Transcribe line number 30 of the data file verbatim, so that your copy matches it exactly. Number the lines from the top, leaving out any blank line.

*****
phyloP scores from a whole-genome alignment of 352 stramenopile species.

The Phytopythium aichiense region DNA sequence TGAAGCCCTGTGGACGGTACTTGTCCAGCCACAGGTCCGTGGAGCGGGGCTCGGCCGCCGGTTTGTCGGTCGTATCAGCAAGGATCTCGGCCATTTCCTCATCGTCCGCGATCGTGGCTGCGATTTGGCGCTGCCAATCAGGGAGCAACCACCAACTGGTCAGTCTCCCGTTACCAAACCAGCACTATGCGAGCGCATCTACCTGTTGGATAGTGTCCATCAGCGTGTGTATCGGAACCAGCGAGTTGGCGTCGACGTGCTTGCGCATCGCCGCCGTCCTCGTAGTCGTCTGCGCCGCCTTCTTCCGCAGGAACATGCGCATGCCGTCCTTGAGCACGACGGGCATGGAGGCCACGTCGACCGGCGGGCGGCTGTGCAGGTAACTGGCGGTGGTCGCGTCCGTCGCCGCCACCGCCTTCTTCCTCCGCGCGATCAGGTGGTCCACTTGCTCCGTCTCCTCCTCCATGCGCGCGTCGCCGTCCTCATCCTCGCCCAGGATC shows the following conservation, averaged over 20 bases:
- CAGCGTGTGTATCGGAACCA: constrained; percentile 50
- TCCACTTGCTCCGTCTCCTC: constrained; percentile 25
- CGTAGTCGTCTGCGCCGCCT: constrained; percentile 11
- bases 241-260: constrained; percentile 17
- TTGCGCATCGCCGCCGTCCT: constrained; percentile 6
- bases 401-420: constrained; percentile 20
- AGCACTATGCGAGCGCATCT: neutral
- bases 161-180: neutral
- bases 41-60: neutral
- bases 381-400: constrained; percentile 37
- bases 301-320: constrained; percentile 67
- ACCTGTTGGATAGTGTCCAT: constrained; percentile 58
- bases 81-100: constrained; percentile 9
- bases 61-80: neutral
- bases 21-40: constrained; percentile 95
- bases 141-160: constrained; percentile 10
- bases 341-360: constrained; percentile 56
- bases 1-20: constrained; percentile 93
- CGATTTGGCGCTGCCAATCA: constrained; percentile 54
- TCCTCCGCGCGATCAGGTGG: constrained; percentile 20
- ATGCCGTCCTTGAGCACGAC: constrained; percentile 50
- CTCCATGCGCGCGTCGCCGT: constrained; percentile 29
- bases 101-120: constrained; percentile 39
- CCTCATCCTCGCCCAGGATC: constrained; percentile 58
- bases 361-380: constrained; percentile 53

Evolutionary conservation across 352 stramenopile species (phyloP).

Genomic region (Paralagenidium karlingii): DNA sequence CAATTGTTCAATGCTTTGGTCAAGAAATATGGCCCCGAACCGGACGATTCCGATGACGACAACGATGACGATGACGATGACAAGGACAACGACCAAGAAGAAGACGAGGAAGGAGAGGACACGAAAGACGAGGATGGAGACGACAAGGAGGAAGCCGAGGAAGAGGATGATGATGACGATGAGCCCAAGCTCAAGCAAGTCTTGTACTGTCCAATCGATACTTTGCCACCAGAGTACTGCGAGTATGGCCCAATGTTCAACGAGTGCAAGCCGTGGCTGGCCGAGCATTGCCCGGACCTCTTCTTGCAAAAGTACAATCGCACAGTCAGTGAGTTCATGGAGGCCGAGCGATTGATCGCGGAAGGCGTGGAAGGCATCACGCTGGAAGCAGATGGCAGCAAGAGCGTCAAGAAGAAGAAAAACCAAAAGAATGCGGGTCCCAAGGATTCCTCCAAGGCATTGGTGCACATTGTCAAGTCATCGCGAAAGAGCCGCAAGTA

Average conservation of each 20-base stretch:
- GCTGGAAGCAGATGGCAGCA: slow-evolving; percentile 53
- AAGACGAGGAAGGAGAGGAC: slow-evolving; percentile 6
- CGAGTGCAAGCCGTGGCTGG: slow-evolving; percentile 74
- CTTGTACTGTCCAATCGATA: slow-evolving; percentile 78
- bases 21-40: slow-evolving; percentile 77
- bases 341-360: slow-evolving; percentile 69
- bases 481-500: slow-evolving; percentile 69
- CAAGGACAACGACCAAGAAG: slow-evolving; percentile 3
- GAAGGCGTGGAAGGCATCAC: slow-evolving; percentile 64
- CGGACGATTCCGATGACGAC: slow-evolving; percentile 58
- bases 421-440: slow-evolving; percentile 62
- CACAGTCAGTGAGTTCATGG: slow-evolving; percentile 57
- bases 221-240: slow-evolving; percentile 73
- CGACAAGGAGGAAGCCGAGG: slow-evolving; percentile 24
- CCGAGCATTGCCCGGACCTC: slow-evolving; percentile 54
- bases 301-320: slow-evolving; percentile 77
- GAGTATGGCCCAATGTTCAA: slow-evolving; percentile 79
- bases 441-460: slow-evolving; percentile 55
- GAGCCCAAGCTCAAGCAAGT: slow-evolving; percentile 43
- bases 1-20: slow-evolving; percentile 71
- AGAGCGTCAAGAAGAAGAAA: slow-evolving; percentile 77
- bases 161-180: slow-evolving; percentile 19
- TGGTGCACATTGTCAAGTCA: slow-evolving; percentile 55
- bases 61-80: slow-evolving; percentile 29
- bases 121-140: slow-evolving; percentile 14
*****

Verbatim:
Average conservation of each 20-base stretch: